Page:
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Posted: 12/1/2007 4:46:19 AM EDT
How much would getting together a good BOB run?

Something to keep with me in my work truck, and my personal vehicle, and one for my wife.....


I really am thinking it's time to get two made up.
Link Posted: 12/1/2007 7:05:52 AM EDT
No way of knowing. It depends what you put in it.

Some old clothes, water, tarp, a blanket, flashlight, granola bars, etc would be pretty cheap or free as you likely have all those things already. But that is just the basics of food, water and shelter.

The price goes up from there for everything else that you add.
Link Posted: 12/1/2007 10:02:47 AM EDT
[Last Edit: 12/1/2007 10:09:05 AM EDT by Recorderguy]
It's really about what you already "have."

Do you camp? If you do you probably have a good start.

What kind of packs?

I use medium ALICE packs I get surplus for no more than $10. They're durable, hold as much as I need and don't raise any eyebrows.

Your big expenditure will be for a water filter, which I highly recommend, for about $50-70. I use a Katadyn Hiker Pro. I love it, its really tough and has an adapter that will screw onto my Nalgene water bottles for easy filling.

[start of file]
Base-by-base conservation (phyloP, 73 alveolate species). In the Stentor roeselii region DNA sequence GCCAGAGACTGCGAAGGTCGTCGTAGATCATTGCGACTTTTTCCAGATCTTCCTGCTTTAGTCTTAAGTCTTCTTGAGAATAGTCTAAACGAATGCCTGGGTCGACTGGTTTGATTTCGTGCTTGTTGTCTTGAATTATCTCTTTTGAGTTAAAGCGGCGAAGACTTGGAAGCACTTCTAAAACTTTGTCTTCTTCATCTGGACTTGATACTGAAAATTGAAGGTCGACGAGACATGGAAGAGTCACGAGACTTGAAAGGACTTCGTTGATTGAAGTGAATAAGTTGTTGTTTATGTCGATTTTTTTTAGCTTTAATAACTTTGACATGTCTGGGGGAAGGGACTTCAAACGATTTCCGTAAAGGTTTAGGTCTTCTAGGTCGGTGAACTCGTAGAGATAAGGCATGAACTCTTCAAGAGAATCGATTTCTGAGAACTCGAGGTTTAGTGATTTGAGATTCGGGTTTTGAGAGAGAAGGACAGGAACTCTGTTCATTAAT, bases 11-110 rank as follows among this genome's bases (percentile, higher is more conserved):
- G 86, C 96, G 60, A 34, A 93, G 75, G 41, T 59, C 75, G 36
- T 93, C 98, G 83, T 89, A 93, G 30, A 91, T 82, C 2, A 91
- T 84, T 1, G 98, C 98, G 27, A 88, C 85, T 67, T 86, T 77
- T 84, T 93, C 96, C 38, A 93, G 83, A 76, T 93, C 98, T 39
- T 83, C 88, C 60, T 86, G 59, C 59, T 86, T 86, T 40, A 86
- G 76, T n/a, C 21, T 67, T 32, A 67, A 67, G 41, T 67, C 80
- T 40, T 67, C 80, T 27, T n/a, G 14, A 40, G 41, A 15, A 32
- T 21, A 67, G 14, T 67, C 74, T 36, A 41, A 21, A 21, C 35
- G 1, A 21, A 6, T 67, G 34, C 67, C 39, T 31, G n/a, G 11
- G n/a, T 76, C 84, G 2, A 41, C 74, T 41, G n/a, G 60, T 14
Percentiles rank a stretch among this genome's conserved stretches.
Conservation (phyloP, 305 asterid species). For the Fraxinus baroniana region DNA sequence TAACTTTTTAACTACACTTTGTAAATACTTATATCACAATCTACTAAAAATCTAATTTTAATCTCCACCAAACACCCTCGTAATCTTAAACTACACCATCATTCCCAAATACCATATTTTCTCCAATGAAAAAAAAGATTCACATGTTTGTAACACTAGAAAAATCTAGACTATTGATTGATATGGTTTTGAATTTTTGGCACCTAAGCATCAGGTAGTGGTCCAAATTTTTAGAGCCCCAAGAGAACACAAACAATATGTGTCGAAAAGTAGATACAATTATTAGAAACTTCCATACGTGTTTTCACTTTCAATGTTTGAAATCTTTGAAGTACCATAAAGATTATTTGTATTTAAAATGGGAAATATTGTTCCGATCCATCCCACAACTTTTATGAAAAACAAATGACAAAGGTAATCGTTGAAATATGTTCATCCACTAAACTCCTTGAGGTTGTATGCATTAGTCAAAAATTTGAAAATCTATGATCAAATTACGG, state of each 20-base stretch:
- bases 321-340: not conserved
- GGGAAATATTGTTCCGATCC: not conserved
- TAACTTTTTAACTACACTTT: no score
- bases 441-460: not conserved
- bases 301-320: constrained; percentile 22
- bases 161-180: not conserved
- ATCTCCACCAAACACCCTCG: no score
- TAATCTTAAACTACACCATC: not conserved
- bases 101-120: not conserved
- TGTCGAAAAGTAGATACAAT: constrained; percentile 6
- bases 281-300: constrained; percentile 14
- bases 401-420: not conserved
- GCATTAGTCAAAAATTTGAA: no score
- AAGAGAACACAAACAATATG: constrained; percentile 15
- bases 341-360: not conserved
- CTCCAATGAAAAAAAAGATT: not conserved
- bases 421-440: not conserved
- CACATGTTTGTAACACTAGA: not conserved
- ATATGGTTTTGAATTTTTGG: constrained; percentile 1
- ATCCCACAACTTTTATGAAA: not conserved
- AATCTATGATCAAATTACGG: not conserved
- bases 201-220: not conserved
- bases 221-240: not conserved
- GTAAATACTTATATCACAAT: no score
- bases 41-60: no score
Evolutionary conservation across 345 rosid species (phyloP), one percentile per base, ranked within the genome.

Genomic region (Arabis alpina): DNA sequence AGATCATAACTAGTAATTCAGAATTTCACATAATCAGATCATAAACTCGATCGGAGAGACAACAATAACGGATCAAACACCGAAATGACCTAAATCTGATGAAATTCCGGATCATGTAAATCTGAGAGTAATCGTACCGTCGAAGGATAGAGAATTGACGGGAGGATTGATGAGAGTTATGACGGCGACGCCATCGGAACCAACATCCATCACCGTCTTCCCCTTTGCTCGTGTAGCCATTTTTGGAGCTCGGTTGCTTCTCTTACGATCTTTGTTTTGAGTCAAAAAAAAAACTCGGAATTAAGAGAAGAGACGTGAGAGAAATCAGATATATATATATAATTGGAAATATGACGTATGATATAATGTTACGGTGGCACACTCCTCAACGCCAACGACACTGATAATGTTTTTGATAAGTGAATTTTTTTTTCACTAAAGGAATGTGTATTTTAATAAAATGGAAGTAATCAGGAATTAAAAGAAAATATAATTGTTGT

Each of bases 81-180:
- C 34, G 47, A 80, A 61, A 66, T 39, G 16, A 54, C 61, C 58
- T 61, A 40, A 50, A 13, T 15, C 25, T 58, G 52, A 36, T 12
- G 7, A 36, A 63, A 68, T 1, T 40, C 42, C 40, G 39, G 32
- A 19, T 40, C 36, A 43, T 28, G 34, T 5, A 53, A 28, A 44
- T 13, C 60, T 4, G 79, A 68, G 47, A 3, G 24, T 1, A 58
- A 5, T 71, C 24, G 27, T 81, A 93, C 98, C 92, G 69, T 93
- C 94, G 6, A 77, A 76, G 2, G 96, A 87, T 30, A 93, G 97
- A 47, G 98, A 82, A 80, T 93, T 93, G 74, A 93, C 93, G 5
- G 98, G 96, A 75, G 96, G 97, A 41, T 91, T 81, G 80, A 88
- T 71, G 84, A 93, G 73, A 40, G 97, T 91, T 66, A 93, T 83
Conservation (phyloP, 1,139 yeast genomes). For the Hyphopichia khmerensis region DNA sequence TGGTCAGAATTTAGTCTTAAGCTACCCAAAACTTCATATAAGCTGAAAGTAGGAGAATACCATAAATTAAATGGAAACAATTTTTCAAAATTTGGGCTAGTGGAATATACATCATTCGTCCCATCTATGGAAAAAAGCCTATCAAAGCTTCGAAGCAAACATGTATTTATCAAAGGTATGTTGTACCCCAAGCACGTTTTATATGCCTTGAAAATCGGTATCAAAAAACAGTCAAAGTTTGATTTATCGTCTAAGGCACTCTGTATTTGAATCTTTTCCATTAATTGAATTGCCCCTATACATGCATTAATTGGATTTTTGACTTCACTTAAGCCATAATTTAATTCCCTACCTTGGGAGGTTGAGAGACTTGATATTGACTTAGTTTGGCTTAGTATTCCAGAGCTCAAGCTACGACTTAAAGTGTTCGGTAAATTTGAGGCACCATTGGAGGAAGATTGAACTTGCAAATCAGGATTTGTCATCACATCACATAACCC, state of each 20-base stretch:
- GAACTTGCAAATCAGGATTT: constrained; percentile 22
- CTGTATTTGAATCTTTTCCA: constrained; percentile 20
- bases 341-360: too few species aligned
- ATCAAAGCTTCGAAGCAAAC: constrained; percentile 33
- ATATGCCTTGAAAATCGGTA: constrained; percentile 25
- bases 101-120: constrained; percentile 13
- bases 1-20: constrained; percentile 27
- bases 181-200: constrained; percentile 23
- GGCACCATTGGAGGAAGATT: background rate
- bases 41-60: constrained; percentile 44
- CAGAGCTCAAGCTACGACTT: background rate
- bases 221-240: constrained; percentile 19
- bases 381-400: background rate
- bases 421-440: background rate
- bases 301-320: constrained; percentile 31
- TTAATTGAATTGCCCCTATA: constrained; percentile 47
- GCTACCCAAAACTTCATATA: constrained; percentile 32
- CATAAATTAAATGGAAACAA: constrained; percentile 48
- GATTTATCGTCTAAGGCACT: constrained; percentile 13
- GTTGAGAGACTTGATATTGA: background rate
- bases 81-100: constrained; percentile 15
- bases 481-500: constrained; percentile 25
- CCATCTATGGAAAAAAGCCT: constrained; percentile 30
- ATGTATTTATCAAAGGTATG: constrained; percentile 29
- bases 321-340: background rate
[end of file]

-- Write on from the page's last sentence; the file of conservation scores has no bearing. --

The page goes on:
If you spent more than a hundred bucks, I'd be amazed.

Water Filter, pack, coat, change of clothes, especially socks (3 -pair, (smart wool or comparable) you don't want to get the trenchfoot), broken in work boots or hiking boots, compass, map, food (freeze dried*, mountainhouse*, or MRE), Power bars, Tarp for shelter (Silnylon, tarptent, or .mil surplus poncho, 550 cord (to string up tent, make repairs, extra boot laces, etc.) Little bit of Duct tape wrapped on a pencil, zip ties, electrical tape, 2 water bottles (I like Nalgenes), some hard candy, small first aid kit, flash light (get a headlamp), toothbrush, toothbaste or bit of baking soda. And thats about it.

Easy Cheesy!

* If you use freeze dried, you will need a container to heat water in, and something to heat it with. Either a nesting cup, which fits right on the bottom of a Nalgene, and an Esbit (TRioxane) stove, or a trangia stove (Search for Swedish surplus, stove, little pot/canteen, wind block for the stove all in one nesting unit). These also work well for warm beverages which do boost morale, but aren't required.